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What is the Pituitary gland?
The pituitary glad is a tiny gland is responsible for sending the hormone signals to the other glands in the body to get them to produce their hormones in turn.
Pituitary tumours and cysts
It is common on CT and MRI scans of the brain to notice small tumours (adenomas) in the pituitary. Mostly these are small and of no consequence but it is important to ensure that these are not affecting the pituitary function by overproducing pituitary hormones or causing underproduction of any hormones.
Conditions with an Overactive Pituitary
This commonest hormone that is overproduced is prolactin. There are many causes of a high prolactin in the blood and a small ‘microprolactinoma’ is a common one. A high prolactin can disrupt a woman’s periods and cause unexpected milk production from the breasts, or in men can cause a low testosterone resulting in impotence. This is usually easily treated with medication.
Other conditions associated with pituitary tumours include acromegaly (an excess of growth hormone) and Cushing’s disease (leading to an excess cortisol level). These conditions require experience to correctly investigate and treat which our team are able to provide at OneWelbeck.
Conditions with an Underactive Pituitary
There are many causes of an underactive or partially underactive pituitary and it is important to correctly interpret any tests of pituitary function. Causes range from the unexplained through to pituitary tumours, previous surgery or traumatic brain injury.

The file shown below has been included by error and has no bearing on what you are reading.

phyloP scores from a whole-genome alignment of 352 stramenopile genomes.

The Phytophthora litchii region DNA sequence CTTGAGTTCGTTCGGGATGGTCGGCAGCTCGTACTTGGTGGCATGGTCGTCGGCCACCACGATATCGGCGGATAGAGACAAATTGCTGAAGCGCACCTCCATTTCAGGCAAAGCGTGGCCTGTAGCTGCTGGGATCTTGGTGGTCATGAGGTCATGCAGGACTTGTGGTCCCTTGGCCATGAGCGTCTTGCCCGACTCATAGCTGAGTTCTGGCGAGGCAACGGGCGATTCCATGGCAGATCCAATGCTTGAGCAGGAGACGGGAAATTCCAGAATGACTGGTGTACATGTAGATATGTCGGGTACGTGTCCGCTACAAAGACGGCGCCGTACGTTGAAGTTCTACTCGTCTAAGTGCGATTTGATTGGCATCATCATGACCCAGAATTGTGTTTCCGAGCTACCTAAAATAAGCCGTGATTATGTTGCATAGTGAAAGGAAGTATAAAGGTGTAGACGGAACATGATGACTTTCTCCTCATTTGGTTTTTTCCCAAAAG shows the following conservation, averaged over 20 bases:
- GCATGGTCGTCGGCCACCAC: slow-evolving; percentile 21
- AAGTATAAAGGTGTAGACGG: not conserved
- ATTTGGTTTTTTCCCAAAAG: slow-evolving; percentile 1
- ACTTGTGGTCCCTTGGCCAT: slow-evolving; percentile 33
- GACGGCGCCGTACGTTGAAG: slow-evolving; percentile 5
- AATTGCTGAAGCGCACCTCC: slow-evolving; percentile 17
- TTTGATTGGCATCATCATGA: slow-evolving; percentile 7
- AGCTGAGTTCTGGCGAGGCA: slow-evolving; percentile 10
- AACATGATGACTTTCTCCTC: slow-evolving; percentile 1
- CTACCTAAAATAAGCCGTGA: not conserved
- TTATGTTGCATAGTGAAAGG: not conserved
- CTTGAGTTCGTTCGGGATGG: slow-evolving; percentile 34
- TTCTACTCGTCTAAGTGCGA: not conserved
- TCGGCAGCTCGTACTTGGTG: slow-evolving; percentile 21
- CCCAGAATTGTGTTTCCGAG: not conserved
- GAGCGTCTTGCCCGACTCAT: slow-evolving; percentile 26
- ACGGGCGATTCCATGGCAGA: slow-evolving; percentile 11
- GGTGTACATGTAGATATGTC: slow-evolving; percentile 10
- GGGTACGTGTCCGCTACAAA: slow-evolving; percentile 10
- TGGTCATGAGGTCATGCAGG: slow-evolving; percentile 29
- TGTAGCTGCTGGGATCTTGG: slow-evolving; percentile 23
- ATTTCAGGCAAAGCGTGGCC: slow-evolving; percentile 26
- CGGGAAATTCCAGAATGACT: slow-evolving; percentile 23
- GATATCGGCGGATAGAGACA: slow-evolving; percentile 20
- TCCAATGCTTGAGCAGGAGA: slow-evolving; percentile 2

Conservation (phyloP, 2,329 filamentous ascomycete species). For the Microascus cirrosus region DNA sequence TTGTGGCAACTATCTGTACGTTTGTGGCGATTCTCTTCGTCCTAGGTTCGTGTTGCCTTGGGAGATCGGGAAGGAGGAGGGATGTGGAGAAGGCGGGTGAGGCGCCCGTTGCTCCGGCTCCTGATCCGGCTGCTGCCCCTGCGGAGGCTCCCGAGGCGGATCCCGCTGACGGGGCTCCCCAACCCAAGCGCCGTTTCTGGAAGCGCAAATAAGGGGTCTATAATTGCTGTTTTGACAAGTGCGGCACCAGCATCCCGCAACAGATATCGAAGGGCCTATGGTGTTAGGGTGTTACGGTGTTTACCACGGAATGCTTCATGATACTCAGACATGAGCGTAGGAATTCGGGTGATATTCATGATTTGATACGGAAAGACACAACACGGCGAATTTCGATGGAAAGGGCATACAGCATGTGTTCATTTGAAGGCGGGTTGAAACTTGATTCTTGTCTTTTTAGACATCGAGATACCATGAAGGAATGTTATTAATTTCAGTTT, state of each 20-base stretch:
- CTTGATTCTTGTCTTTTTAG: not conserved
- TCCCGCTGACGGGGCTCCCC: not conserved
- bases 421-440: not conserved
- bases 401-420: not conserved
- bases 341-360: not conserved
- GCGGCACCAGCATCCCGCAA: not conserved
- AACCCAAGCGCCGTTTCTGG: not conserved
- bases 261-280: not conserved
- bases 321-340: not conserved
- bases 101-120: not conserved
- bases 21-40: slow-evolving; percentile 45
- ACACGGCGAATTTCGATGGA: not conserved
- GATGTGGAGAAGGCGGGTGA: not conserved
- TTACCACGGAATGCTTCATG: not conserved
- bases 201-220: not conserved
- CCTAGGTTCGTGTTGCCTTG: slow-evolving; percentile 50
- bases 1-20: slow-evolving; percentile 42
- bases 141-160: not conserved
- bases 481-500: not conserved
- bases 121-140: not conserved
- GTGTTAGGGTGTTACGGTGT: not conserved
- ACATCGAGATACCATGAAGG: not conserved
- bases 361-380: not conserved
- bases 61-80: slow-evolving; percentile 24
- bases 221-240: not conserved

Treatment for Pituitary Disorders
In most cases pituitary tumours are identified incidentally when a patient has a scan for another reason and if the tumour is small and not creating a problem with pituitary function, usually there is no treatment required, although some surveillance may be advised. Where the tumour is large it may cause problems with nearby structures (particularly affecting vision) and an operation to remove the tumour may be recommended in which case you will be referred to a specialist pituitary neurosurgeon. Similarly if the tumour is making an excess of a particular hormone, treatment will be recommended which may be medical or surgical.
Conditions with an overactive pituitary
Depending on the size of the tumour and the hormone being produced, medical and surgical options for treatment will be discussed. For the most common hormone produced (prolactin), there is an excellent medical treatment which usually both lowers the hormone level and shrinks the tumour. Importantly, however, like all drugs, there can be specific side effects and these will be discussed in detail before any treatment is started.
Conditions with an underactive pituitary
Where the pituitary is unable to make sufficient hormones for good health, it is essential to replace the missing hormones. This must be done carefully with the aim of replacing the blood levels to physiological levels. Having too much hormone at the wrong time can be just as harmful as having too little. Our specialists are experts at perfecting this replacement treatment for maximum quality of life.